Cruz, who won the state, did have the third-most events among Republicans. And it's likely that Huckabee, O'Malley and Santorum visited Iowa so often because they were very long-shots, so a deep investment in the Hawkeye State was the only chance they had to become contenders.

That said, Rubio ranked 7th among Republicans in terms of events and Trump in 9th.

Myth 4: Bernie Sanders is the candidate of the rich liberals

About a fifth of the Democrats in Iowa said they had a post-graduate education. Clinton won that bloc, with 53 percent of the vote, compared to 39 percent for Sanders. About 20 percent of the Democratic electorate said their family incomes were more than $100,000. Clinton won 55 percent of this group, compared to 37 percent for Sanders.

In contrast, those with family incomes below $50,000 backed Sanders.

This may in part reflect Sanders' appeal to young people, who tend to have lower-incomes than those who are older. In interviews, many of those under 30 in Iowa explicitly highlighted the Vermont senator's plans to make college tuition-free at public universities. That idea may have special appeal to recent college graduates who are not earning as much as they would like and have large amounts of debt from school.

Myth 5: Trump has a gender problem

At least in Iowa, Trump won 25 percent of the male vote, 24 percent of the female vote.

Myth 6: Voters want someone from outside of traditional politics

The weak performances of Ben Carson and Carly Fiorina suggest that Republicans do not necessarily prize outsider candidates, but simply Trump. In the entrance poll, 46 percent of caucus-goers said the next president should have experience in politics, while 48 percent wanted someone from outside the "political establishment." Unsurprisingly, Trump won only 3 percent of those who wanted political experience, but 46 percent of those who favored an outsider.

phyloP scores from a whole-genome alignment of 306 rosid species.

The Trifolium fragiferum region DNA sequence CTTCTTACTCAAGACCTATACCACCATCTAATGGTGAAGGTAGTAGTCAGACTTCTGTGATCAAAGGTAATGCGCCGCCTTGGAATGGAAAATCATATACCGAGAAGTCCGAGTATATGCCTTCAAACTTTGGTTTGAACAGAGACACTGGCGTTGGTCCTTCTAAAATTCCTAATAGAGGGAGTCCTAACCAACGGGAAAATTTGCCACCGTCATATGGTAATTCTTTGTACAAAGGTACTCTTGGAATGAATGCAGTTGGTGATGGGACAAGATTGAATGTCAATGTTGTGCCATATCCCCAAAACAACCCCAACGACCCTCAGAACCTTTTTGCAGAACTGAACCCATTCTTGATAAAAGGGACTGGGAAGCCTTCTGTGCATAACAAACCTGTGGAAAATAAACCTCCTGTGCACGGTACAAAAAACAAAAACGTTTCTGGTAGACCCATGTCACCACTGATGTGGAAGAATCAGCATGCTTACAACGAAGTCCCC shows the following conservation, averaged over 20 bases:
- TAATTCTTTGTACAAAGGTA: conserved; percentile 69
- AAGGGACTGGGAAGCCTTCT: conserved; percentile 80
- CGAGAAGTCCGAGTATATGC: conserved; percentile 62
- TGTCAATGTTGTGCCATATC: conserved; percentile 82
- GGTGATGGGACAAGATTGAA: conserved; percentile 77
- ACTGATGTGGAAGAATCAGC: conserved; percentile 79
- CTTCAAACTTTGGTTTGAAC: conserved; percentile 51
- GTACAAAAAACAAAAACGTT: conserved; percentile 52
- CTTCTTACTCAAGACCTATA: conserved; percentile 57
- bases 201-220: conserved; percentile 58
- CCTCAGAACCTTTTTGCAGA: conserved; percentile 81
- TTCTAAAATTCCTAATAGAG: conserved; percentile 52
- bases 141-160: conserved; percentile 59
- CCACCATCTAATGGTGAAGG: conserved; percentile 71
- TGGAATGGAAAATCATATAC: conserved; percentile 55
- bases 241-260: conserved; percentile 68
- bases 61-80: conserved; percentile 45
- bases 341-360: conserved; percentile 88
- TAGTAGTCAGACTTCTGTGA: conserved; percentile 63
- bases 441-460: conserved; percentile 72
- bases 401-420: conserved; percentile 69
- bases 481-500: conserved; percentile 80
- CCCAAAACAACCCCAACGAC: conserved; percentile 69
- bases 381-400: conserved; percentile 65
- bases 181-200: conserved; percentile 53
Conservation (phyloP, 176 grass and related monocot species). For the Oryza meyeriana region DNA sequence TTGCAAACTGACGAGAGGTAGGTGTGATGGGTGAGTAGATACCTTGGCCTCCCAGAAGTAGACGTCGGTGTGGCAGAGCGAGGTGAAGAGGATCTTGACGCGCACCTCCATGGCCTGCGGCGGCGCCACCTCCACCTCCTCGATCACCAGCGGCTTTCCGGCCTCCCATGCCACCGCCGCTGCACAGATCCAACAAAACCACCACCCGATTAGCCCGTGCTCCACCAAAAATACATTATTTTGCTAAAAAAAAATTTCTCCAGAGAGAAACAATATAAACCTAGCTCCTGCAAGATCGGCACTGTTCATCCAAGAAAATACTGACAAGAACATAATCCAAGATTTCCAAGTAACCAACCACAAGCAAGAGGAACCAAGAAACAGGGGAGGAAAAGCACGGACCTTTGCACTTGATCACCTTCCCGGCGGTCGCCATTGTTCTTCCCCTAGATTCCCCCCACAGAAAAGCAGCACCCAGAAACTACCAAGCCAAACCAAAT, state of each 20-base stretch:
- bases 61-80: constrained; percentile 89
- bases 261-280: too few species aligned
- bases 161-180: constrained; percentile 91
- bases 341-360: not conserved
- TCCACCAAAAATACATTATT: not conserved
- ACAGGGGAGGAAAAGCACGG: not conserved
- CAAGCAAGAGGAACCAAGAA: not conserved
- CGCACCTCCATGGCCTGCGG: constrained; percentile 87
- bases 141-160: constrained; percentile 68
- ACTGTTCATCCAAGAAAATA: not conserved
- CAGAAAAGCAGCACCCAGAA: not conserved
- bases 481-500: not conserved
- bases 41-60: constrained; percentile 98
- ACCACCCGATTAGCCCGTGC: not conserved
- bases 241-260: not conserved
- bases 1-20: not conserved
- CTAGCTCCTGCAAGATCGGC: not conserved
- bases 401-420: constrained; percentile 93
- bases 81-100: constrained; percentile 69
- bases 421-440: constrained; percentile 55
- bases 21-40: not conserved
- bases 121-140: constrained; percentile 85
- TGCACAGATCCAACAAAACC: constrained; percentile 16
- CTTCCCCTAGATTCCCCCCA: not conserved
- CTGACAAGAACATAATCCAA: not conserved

It's likely that voters chose a candidate, and then justified that answer by saying they wanted an insider or an outsider. If Trump's polling lead holds in New Hampshire, exit polls may show lots of Republicans there prefer an outsider.

But the surge of Rubio combined with decline of Fiorina and Carson was telling, in that voters are not desperate for a non-politician. Sitting U.S. senators (Cruz, Rubio and Rand Paul) won about 56% of the vote on the Republican side. Sanders and Clinton have spent decades in politics, and won nearly 100% of the Democratic vote.

Does Iowa have too much power in the process of electing presidents? 3:46

Myth 7: High turnout favors the outsiders

Steve King, the Iowa congressman and major Cruz backer, said in the days before Monday's caucuses that turnout being above 135,000 voters would be a big problem for his candidate. In such an environment, Trump would be the winner, he predicted.

But Cruz won in an electorate with 180,000 people. Similarly, Clinton won (barely) a Democratic race in which more than 170,000 people voted, lower than the 239,000 of 2008 but much higher than the 124,000 who voted in 2004.

Cruz's "ground game" has been credited with his victory. But King's words cast some doubt on that. The more likely explanation is that Trump's candidacy helped drive up interest in the caucuses, but many of the more occasional voters who turned out this time did not favor the real estate mogul.